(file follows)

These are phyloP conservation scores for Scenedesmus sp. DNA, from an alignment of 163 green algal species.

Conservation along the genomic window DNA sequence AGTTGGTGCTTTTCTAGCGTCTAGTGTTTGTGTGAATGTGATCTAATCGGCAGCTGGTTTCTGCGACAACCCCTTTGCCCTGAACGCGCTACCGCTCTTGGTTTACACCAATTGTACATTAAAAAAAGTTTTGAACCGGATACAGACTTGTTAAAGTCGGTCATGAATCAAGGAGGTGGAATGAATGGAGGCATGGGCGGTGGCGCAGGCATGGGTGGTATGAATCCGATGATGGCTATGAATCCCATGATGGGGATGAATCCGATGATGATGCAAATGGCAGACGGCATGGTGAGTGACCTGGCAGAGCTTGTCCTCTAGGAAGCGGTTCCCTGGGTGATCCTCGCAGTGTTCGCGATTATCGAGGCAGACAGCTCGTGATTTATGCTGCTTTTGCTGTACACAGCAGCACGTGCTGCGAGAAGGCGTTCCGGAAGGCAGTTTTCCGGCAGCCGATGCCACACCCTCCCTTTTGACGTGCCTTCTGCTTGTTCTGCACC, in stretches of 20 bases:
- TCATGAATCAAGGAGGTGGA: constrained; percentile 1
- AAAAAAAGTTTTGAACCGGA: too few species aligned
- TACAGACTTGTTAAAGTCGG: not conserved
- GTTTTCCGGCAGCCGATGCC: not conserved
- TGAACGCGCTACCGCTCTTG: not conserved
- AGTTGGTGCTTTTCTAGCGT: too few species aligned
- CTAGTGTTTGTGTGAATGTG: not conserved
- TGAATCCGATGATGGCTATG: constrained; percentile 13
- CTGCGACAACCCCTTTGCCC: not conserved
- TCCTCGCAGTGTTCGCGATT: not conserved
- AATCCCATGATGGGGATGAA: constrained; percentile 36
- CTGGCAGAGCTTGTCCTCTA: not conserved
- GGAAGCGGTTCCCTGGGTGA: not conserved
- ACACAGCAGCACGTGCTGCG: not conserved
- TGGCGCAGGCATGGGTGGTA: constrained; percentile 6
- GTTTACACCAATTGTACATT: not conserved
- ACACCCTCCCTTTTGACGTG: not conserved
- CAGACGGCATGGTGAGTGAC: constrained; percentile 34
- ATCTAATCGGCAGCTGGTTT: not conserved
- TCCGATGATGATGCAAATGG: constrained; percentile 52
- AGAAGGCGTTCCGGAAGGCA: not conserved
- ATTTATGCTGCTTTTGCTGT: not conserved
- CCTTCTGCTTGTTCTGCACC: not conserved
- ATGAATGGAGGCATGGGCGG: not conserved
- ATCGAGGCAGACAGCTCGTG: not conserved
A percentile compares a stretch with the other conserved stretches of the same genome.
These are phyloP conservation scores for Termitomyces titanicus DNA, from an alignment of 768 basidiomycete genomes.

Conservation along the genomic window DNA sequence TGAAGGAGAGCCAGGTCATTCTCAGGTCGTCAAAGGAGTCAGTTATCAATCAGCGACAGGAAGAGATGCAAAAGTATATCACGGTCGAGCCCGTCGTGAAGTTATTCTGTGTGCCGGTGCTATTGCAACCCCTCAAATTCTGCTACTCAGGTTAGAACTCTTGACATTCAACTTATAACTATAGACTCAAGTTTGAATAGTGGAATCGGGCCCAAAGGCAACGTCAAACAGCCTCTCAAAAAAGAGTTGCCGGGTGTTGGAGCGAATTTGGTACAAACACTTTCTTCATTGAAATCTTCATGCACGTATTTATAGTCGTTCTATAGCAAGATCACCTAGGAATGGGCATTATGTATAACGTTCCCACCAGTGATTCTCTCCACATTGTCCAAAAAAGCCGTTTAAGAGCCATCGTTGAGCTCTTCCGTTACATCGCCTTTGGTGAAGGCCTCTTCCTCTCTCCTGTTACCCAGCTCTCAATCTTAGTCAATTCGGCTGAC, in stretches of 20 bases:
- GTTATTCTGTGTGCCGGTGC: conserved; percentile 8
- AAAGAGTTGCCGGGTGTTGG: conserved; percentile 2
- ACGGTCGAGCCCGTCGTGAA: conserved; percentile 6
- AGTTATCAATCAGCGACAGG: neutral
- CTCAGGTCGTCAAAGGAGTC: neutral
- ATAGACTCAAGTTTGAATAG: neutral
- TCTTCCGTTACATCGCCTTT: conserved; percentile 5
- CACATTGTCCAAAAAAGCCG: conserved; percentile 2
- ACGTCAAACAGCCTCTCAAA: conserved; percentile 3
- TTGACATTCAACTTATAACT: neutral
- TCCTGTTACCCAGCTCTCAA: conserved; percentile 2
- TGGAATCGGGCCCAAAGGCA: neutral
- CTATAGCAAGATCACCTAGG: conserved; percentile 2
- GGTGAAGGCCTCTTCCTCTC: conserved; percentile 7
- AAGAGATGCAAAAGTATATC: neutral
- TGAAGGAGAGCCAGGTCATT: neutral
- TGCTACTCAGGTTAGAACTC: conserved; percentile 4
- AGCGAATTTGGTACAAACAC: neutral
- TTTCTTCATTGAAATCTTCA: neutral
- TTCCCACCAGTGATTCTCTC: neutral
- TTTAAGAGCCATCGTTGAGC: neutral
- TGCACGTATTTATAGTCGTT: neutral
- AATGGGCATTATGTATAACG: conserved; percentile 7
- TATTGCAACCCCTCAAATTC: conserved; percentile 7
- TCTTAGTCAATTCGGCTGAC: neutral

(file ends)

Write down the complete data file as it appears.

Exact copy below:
These are phyloP conservation scores for Scenedesmus sp. DNA, from an alignment of 163 green algal species.

Conservation along the genomic window DNA sequence AGTTGGTGCTTTTCTAGCGTCTAGTGTTTGTGTGAATGTGATCTAATCGGCAGCTGGTTTCTGCGACAACCCCTTTGCCCTGAACGCGCTACCGCTCTTGGTTTACACCAATTGTACATTAAAAAAAGTTTTGAACCGGATACAGACTTGTTAAAGTCGGTCATGAATCAAGGAGGTGGAATGAATGGAGGCATGGGCGGTGGCGCAGGCATGGGTGGTATGAATCCGATGATGGCTATGAATCCCATGATGGGGATGAATCCGATGATGATGCAAATGGCAGACGGCATGGTGAGTGACCTGGCAGAGCTTGTCCTCTAGGAAGCGGTTCCCTGGGTGATCCTCGCAGTGTTCGCGATTATCGAGGCAGACAGCTCGTGATTTATGCTGCTTTTGCTGTACACAGCAGCACGTGCTGCGAGAAGGCGTTCCGGAAGGCAGTTTTCCGGCAGCCGATGCCACACCCTCCCTTTTGACGTGCCTTCTGCTTGTTCTGCACC, in stretches of 20 bases:
- TCATGAATCAAGGAGGTGGA: constrained; percentile 1
- AAAAAAAGTTTTGAACCGGA: too few species aligned
- TACAGACTTGTTAAAGTCGG: not conserved
- GTTTTCCGGCAGCCGATGCC: not conserved
- TGAACGCGCTACCGCTCTTG: not conserved
- AGTTGGTGCTTTTCTAGCGT: too few species aligned
- CTAGTGTTTGTGTGAATGTG: not conserved
- TGAATCCGATGATGGCTATG: constrained; percentile 13
- CTGCGACAACCCCTTTGCCC: not conserved
- TCCTCGCAGTGTTCGCGATT: not conserved
- AATCCCATGATGGGGATGAA: constrained; percentile 36
- CTGGCAGAGCTTGTCCTCTA: not conserved
- GGAAGCGGTTCCCTGGGTGA: not conserved
- ACACAGCAGCACGTGCTGCG: not conserved
- TGGCGCAGGCATGGGTGGTA: constrained; percentile 6
- GTTTACACCAATTGTACATT: not conserved
- ACACCCTCCCTTTTGACGTG: not conserved
- CAGACGGCATGGTGAGTGAC: constrained; percentile 34
- ATCTAATCGGCAGCTGGTTT: not conserved
- TCCGATGATGATGCAAATGG: constrained; percentile 52
- AGAAGGCGTTCCGGAAGGCA: not conserved
- ATTTATGCTGCTTTTGCTGT: not conserved
- CCTTCTGCTTGTTCTGCACC: not conserved
- ATGAATGGAGGCATGGGCGG: not conserved
- ATCGAGGCAGACAGCTCGTG: not conserved
A percentile compares a stretch with the other conserved stretches of the same genome.
These are phyloP conservation scores for Termitomyces titanicus DNA, from an alignment of 768 basidiomycete genomes.

Conservation along the genomic window DNA sequence TGAAGGAGAGCCAGGTCATTCTCAGGTCGTCAAAGGAGTCAGTTATCAATCAGCGACAGGAAGAGATGCAAAAGTATATCACGGTCGAGCCCGTCGTGAAGTTATTCTGTGTGCCGGTGCTATTGCAACCCCTCAAATTCTGCTACTCAGGTTAGAACTCTTGACATTCAACTTATAACTATAGACTCAAGTTTGAATAGTGGAATCGGGCCCAAAGGCAACGTCAAACAGCCTCTCAAAAAAGAGTTGCCGGGTGTTGGAGCGAATTTGGTACAAACACTTTCTTCATTGAAATCTTCATGCACGTATTTATAGTCGTTCTATAGCAAGATCACCTAGGAATGGGCATTATGTATAACGTTCCCACCAGTGATTCTCTCCACATTGTCCAAAAAAGCCGTTTAAGAGCCATCGTTGAGCTCTTCCGTTACATCGCCTTTGGTGAAGGCCTCTTCCTCTCTCCTGTTACCCAGCTCTCAATCTTAGTCAATTCGGCTGAC, in stretches of 20 bases:
- GTTATTCTGTGTGCCGGTGC: conserved; percentile 8
- AAAGAGTTGCCGGGTGTTGG: conserved; percentile 2
- ACGGTCGAGCCCGTCGTGAA: conserved; percentile 6
- AGTTATCAATCAGCGACAGG: neutral
- CTCAGGTCGTCAAAGGAGTC: neutral
- ATAGACTCAAGTTTGAATAG: neutral
- TCTTCCGTTACATCGCCTTT: conserved; percentile 5
- CACATTGTCCAAAAAAGCCG: conserved; percentile 2
- ACGTCAAACAGCCTCTCAAA: conserved; percentile 3
- TTGACATTCAACTTATAACT: neutral
- TCCTGTTACCCAGCTCTCAA: conserved; percentile 2
- TGGAATCGGGCCCAAAGGCA: neutral
- CTATAGCAAGATCACCTAGG: conserved; percentile 2
- GGTGAAGGCCTCTTCCTCTC: conserved; percentile 7
- AAGAGATGCAAAAGTATATC: neutral
- TGAAGGAGAGCCAGGTCATT: neutral
- TGCTACTCAGGTTAGAACTC: conserved; percentile 4
- AGCGAATTTGGTACAAACAC: neutral
- TTTCTTCATTGAAATCTTCA: neutral
- TTCCCACCAGTGATTCTCTC: neutral
- TTTAAGAGCCATCGTTGAGC: neutral
- TGCACGTATTTATAGTCGTT: neutral
- AATGGGCATTATGTATAACG: conserved; percentile 7
- TATTGCAACCCCTCAAATTC: conserved; percentile 7
- TCTTAGTCAATTCGGCTGAC: neutral